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Re: Polish Radom VIS35

#6 Post by lamontagne0527 » Tue Mar 27, 2018 10:27 pm

was the P35P actually stamped on the firearm or was it just the paper designation for the firearm in the supply chain? The shop i bought it from has another one for sale in alot harsher condition that has the takedown lever as well so a type 1 but it also is missing the P designation.

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Re: Polish Radom VIS35

#7 Post by RWS » Wed Mar 28, 2018 6:38 am

You're talking about the second "P" in P35P, right? That second P (again, according to Berger) was indeed initially stamped on the slide but went away shortly after the first 10,000 units were made. It supposedly stood for "Polen", or "Poland" in English. Also, most if not all of the VIS-35 pistols that had that second "P" had a 2-line stamping on the left side of the slide. I believe the Germans went to a 1-line stamping about the time they dropped the 2nd "P", and I also think that more Type I's will be found without the 2nd "P" than with it.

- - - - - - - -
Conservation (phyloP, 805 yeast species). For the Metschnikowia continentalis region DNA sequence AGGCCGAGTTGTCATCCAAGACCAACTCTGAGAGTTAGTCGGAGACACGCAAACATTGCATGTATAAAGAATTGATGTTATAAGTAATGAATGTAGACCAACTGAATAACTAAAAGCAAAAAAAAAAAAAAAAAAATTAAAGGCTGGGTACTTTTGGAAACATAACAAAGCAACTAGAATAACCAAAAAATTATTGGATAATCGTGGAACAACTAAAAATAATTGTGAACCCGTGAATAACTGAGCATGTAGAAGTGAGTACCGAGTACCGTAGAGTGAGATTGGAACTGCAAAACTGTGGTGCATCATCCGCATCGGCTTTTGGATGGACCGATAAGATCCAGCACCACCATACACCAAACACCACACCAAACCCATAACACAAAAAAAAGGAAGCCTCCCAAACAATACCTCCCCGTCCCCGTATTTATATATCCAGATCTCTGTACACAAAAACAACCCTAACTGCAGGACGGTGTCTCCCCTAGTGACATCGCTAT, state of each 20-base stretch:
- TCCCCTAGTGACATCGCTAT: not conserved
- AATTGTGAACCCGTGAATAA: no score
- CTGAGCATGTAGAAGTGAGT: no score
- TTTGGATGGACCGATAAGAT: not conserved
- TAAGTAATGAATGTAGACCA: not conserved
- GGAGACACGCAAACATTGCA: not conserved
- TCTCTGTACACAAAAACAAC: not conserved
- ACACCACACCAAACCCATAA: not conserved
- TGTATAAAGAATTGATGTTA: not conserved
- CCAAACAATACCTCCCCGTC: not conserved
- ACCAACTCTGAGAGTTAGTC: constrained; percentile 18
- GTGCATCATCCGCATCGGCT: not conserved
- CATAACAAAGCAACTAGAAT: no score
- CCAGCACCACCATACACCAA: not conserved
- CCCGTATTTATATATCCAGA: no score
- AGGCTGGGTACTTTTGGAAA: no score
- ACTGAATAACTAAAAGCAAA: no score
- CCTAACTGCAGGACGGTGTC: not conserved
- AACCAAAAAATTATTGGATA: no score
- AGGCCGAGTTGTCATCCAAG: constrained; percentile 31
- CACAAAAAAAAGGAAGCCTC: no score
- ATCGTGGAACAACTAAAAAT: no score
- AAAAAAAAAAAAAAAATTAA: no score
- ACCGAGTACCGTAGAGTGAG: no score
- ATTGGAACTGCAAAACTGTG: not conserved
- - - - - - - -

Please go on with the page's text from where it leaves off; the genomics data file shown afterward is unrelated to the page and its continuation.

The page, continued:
Overall, most VIS-35 pistols you will find do NOT have that 2nd "P" so the absence of it should not be a cause for concern unless you are really interested in acquiring a very early specimen, in which case the absence of the 2nd "P" would be a cause for concern.

-Bob

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Re: Polish Radom VIS35

#8 Post by lamontagne0527 » Wed Mar 28, 2018 12:19 pm

RWS wrote:
Wed Mar 28, 2018 6:38 am
You're talking about the second "P" in P35P, right? That second P (again, according to Berger) was indeed initially stamped on the slide but went away shortly after the first 10,000 units were made. It supposedly stood for "Polen", or "Poland" in English. Also, most if not all of the VIS-35 pistols that had that second "P" had a 2-line stamping on the left side of the slide. I believe the Germans went to a 1-line stamping about the time they dropped the 2nd "P", and I also think that more Type I's will be found without the 2nd "P" than with it.

Overall, most VIS-35 pistols you will find do NOT have that 2nd "P" so the absence of it should not be a cause for concern unless you are really interested in acquiring a very early specimen, in which case the absence of the 2nd "P" would be a cause for concern.